Interview: Nils Lofgren (solo, E Street Band, Neil Young, Ringo Starr, Grin)

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HIT CHANNEL EXCLUSIVE INTERVIEW: October 2011. We had the great honour to talk with a really great musician and a fine person: Nils Lofgren. Nils has an amazing solo career, he is a member in Bruce Springsteen’s E Street Band since 1984, he was only 17-year-old the first time he played with Neil Young, he was a member of Grin and Ringo Starr’s All Starr Band. Also, he has recorded and played live with greats like Roy Buchanan and Jerry Lee Lewis. He just released his new solo album “Old School”. Listen to it! Read below the very interesting things he told us:


How close is the release of your new solo album “Old School”?The instrumental part I heard in your site was great!

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The album is actually now available on i-Tunes, but I ‘d prefer people get the CD, just like the old days where there is the artwork, the lyrics, the explanation, the credits. You can pre-order the CDs right now but we’ll have them in about 10 days. Until the end of October we will have them shipped. And you can go in, the place where actually you can pre-order now. We hope we will have them in a week, so we would ship them very soon.


Can you give us a hint for its sound?

Well, there are a lot of different sounds but it is an electric record. There is pretty much of almost everything, there is drums and bass, there is some gentle acoustic songs, there is some of brush, plain fields, some very electric, ballad ‘n’ blues songs, there are pretty rough vocals, pretty rough guitar songs. There is also a pretty much of a lot of things: sitar, piano and a version of one of my favourite ballads: “Irish Angel”  by Bruce McCabe, it’s a kind of gentle ,beautiful ballad. So, it’s like my classic records of the old days where there were a lot of different types of songs and fields, but it’s basically an electric record with a lot of acoustic fields.


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Will you do a Europe tour for “Old School” album or only an U.S tour?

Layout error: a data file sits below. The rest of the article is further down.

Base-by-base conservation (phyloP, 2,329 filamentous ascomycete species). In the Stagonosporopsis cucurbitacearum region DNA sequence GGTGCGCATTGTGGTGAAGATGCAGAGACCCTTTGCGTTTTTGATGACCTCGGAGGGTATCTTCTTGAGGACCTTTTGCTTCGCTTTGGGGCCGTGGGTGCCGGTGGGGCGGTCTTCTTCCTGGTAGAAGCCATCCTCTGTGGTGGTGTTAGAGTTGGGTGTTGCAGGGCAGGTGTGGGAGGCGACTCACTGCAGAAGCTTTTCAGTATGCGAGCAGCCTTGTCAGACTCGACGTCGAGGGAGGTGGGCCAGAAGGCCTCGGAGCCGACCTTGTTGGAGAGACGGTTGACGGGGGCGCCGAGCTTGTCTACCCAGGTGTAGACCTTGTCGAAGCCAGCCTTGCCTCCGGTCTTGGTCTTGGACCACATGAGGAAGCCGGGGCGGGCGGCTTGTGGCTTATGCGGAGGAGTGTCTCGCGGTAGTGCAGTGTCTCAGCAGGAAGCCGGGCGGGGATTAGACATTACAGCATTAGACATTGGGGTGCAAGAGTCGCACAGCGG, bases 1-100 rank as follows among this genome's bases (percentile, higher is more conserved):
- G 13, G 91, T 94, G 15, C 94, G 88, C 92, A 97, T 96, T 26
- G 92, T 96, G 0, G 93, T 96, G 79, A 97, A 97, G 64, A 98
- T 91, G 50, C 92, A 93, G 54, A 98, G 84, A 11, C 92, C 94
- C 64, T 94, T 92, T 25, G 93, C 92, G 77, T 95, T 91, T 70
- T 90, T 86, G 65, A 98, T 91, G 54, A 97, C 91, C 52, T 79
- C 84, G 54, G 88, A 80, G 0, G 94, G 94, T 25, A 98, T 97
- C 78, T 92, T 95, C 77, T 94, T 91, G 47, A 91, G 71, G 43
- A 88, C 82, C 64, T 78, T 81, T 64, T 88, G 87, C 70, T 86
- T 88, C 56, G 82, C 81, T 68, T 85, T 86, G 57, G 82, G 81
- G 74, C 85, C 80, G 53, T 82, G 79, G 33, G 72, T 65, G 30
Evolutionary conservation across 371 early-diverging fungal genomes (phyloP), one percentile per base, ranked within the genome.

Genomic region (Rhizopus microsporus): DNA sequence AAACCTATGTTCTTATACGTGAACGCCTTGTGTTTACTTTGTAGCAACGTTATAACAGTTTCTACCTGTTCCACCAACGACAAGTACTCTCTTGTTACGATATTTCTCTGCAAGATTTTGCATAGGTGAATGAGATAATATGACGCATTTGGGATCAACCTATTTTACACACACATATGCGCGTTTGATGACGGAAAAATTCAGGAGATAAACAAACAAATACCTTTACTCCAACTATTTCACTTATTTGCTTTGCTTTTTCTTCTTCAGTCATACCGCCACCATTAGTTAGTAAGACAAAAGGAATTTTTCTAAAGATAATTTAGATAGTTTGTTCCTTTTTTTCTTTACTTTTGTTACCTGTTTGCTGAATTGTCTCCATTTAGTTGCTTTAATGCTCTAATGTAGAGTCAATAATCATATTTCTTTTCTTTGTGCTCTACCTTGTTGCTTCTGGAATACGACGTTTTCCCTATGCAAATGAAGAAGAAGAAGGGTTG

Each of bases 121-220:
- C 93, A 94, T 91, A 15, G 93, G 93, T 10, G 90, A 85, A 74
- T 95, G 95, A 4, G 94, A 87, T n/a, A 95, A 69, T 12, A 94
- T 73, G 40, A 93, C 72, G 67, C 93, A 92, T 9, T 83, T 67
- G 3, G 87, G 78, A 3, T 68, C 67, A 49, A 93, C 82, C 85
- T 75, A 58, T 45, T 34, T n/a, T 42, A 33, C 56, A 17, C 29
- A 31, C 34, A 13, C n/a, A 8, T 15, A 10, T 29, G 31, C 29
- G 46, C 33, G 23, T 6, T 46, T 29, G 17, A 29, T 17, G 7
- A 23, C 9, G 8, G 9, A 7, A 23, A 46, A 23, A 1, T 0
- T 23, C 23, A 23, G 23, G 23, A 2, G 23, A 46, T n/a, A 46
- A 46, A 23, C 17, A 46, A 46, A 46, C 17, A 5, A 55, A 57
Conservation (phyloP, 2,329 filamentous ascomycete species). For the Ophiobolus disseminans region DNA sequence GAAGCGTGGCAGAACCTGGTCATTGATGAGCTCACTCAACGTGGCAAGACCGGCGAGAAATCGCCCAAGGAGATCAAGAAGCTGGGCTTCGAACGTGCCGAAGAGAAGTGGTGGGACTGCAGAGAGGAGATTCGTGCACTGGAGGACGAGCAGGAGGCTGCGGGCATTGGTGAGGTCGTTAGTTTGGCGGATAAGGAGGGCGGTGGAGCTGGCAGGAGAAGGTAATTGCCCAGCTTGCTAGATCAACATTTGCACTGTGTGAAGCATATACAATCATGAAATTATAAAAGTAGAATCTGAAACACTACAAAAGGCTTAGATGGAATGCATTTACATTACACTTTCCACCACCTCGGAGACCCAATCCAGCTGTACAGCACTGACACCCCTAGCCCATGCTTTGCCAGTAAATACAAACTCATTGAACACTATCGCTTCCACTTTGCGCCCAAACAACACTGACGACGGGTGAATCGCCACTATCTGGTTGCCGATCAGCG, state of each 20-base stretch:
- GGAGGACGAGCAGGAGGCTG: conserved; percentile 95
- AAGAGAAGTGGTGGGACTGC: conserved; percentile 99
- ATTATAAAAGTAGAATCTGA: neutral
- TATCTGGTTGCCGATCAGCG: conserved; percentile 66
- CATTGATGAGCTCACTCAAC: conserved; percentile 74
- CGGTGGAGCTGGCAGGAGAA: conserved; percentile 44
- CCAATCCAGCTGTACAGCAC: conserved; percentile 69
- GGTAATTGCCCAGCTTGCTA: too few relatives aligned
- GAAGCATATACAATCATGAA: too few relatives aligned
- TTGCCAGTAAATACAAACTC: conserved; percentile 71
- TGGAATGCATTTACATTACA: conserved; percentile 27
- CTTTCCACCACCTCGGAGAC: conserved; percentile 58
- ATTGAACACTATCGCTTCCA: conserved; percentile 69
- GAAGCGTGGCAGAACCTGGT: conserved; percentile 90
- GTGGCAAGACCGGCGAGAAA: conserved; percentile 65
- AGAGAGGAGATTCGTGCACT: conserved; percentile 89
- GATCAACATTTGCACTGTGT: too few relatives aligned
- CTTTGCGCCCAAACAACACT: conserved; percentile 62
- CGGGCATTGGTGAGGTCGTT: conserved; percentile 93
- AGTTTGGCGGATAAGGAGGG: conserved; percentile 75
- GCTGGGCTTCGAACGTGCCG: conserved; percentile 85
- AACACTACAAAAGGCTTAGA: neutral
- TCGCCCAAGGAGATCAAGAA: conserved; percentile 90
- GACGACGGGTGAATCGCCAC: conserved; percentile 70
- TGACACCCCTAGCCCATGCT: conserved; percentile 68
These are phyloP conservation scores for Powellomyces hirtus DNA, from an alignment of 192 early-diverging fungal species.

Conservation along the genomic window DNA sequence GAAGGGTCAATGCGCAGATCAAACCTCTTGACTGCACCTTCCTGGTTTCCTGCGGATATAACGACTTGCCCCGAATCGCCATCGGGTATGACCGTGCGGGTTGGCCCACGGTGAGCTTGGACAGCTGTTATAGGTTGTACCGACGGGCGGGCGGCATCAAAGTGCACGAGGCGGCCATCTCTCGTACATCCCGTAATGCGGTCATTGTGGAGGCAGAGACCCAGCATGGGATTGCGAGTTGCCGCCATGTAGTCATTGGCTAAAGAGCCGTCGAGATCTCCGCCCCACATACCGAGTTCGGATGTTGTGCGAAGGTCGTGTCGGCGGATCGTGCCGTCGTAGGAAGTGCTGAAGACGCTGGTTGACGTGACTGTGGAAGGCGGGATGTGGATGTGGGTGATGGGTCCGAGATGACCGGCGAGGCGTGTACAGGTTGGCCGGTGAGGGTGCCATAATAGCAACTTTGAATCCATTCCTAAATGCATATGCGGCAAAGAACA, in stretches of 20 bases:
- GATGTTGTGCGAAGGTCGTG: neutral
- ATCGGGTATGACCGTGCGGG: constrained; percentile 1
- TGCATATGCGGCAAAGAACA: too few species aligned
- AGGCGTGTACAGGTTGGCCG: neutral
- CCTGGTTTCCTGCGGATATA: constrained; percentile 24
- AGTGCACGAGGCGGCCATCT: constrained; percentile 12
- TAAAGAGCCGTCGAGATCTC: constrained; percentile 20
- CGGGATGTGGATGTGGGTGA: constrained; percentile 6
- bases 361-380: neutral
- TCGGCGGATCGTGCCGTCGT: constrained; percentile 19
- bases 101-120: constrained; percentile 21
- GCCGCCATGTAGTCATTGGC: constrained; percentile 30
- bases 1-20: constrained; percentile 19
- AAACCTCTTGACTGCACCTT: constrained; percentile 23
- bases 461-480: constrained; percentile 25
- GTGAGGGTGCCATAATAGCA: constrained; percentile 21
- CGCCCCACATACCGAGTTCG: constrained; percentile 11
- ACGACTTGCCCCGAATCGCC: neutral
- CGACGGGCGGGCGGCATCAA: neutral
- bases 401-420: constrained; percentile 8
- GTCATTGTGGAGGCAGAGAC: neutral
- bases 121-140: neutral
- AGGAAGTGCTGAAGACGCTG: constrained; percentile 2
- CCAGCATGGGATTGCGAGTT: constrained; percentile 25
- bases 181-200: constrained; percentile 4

Well, we might, we are not sure yet. Right now, I ‘m focused in a tour I’ll do for the next couple of weeks here in America, an acoustic duo. Actually, I’m on the recorded album and next year we will try get over Europe. Right now, we haven’t booked anything.


Are you satisfied from the feedback you got by  fans and press for “The Loner-Nils Sings Neil” album?

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Sure, that was a very interesting project and a great strolled-down memory lane for me. Just re-living these great songs  and some of them I played in originally, and some of them are on the record but I haven’t done a studio album of my old songs for quite a while ,for a year and a half, on and off my home in Arizona. Finally came together and I’m very proud and really excited of these songs, to get the record out and so people can listen to it.


Looking back, how much important factor do you think was luck in your career? You were very young when you first met Neil Young..

Of course luck is a factor and luck is as you cross the street and  being hit by a bus. A lot a luck in life, but also you have to be prepared and try to seek out opportunities and I could say I’ve been very lucky to play with some very great people like Neil Young and Bruce Springsteen and Ringo Starr. My last studio record which is called “Sacred Weapon” and I wrote a song called “In Your Hands” .It’s the first song on “Sacred Weapon”, which is a business song for my wife that Willie Nelson sings duet and that’s a great piece of lucky field that I’ve been in.


Have you  now accepted Clarence Clemons’ loss? I think it was a shock of your.

Oh, I’m still heart-broken. I was very sad and I believed it happened. I was very sad about it.


Do you think Bruce Springsteen is the person you have the most “spiritual” musical  partnership on stage? You’re very tight together.

Yes, I believe Bruce is one of the greatest performers of any time and certainly I’m very honoured to be in that band for 27 years. I’ve been in a handful of great performers and through the years, I think Bruce is as special as everyone, he’s everything.


Did you feel terrified the first time you played with Ringo Starr and His All-Starr Band?